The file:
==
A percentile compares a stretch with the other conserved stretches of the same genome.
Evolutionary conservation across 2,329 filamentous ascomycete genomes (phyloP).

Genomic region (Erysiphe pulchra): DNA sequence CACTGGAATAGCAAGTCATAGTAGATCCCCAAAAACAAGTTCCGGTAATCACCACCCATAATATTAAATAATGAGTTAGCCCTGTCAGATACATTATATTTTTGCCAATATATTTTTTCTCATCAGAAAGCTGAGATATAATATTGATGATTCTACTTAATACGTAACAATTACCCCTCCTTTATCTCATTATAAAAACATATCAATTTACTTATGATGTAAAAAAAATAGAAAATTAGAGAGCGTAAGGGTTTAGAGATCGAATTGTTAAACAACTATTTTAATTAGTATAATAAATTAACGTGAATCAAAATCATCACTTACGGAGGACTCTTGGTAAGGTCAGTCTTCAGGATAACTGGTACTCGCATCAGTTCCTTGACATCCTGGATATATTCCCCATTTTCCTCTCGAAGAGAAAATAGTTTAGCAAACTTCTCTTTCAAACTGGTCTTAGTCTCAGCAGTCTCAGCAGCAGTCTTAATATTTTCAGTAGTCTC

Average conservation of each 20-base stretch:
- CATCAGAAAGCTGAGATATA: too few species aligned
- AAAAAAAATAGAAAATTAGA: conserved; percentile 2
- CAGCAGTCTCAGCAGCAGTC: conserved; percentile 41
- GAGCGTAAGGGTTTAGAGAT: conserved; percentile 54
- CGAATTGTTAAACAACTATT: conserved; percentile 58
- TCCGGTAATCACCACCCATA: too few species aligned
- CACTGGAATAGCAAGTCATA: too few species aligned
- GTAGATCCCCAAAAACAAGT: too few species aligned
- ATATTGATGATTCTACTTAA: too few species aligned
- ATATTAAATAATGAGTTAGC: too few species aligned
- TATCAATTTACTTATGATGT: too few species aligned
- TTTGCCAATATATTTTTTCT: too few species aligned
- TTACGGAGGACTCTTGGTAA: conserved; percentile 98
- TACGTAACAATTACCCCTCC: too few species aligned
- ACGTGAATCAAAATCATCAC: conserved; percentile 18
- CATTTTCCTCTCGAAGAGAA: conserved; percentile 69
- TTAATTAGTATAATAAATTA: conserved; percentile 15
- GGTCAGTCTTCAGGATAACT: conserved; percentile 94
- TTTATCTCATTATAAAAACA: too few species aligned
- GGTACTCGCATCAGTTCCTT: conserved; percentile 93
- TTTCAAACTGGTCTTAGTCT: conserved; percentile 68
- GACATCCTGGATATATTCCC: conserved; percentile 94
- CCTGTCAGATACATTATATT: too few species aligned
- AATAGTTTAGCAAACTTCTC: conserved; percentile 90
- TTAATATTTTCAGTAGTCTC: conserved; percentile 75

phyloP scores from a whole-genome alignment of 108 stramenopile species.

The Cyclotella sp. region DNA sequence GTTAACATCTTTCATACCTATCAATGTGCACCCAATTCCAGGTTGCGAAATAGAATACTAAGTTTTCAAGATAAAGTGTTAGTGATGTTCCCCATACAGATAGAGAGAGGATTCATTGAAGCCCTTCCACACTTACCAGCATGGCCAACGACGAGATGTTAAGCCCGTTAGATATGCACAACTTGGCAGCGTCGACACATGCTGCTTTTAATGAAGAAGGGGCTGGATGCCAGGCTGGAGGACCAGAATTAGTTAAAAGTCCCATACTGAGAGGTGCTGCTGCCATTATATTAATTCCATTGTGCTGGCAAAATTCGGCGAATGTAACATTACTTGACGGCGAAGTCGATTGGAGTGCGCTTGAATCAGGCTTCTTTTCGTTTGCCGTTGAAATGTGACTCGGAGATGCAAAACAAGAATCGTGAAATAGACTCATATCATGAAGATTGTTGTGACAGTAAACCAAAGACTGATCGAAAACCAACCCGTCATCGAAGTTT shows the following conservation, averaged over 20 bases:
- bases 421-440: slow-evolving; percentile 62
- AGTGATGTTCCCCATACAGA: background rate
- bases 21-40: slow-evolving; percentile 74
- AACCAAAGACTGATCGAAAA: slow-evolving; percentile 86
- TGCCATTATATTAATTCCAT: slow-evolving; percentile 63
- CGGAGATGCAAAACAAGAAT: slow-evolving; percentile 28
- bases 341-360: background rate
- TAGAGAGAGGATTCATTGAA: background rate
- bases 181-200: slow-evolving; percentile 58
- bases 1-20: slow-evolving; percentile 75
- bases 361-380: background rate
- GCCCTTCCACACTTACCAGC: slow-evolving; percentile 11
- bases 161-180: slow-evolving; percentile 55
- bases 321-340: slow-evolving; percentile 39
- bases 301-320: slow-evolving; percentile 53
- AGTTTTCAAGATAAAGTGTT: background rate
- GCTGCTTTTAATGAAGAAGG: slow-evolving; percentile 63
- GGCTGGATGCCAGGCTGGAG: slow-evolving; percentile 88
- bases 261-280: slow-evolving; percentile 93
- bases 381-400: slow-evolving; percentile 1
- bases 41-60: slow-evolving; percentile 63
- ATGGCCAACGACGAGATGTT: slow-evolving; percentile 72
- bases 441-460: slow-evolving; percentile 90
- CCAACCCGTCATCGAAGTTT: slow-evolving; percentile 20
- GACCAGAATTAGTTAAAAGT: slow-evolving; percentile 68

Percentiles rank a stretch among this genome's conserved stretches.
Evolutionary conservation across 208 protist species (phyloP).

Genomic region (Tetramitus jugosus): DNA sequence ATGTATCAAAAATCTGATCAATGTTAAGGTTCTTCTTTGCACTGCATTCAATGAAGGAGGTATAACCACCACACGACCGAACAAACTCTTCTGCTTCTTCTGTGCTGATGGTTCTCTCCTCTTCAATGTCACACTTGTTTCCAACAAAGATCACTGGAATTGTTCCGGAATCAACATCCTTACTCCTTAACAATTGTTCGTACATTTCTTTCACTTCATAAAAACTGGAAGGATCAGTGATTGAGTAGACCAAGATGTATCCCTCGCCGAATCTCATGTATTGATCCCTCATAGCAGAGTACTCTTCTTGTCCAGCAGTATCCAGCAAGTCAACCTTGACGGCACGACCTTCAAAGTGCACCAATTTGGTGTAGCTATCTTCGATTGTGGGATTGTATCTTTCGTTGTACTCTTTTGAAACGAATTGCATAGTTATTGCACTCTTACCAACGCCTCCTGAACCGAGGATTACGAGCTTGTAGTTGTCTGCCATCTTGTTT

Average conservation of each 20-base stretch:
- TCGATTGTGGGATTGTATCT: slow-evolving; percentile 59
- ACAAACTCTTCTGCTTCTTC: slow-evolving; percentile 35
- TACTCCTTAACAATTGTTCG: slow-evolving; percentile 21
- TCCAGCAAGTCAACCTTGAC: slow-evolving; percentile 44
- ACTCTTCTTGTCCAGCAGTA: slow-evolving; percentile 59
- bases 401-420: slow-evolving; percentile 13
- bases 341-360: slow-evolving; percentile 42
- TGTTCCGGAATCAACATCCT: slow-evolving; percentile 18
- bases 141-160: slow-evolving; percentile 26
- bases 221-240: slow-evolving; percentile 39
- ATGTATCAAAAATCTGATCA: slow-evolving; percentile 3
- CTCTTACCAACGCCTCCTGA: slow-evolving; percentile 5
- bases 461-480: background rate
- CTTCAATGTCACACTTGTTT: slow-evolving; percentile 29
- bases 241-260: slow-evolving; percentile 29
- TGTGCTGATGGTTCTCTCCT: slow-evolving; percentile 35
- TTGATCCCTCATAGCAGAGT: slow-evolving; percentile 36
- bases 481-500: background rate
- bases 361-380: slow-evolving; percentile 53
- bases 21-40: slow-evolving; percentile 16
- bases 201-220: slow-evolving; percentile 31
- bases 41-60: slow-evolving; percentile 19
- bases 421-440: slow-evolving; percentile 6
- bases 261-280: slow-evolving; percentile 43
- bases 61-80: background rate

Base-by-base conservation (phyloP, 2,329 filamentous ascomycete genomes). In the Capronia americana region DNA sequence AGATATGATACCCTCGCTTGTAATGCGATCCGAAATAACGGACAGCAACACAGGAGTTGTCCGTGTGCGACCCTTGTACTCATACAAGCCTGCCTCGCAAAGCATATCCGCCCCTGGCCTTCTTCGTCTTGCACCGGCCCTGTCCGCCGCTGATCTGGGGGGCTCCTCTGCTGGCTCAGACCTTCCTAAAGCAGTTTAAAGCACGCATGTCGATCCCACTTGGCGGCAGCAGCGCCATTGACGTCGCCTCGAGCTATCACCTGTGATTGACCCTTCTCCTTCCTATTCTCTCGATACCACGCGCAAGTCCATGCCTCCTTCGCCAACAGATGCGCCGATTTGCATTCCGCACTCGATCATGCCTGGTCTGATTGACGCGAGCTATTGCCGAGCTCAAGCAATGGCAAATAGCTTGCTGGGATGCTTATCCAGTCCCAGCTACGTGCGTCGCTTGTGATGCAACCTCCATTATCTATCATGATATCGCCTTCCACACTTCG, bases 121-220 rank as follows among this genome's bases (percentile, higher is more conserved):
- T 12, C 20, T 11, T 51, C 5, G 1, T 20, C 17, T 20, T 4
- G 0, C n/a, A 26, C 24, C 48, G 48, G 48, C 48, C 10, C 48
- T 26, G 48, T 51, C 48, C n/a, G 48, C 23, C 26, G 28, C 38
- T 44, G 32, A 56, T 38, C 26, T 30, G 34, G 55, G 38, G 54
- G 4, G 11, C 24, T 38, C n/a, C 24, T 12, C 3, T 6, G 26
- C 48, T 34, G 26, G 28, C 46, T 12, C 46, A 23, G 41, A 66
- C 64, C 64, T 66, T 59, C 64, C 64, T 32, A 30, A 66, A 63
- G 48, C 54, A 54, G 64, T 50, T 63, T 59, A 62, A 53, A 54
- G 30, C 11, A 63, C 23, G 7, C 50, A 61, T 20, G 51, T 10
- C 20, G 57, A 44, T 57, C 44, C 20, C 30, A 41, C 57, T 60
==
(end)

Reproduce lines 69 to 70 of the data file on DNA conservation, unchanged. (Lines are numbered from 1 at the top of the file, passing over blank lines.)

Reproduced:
- bases 141-160: slow-evolving; percentile 26
- bases 221-240: slow-evolving; percentile 39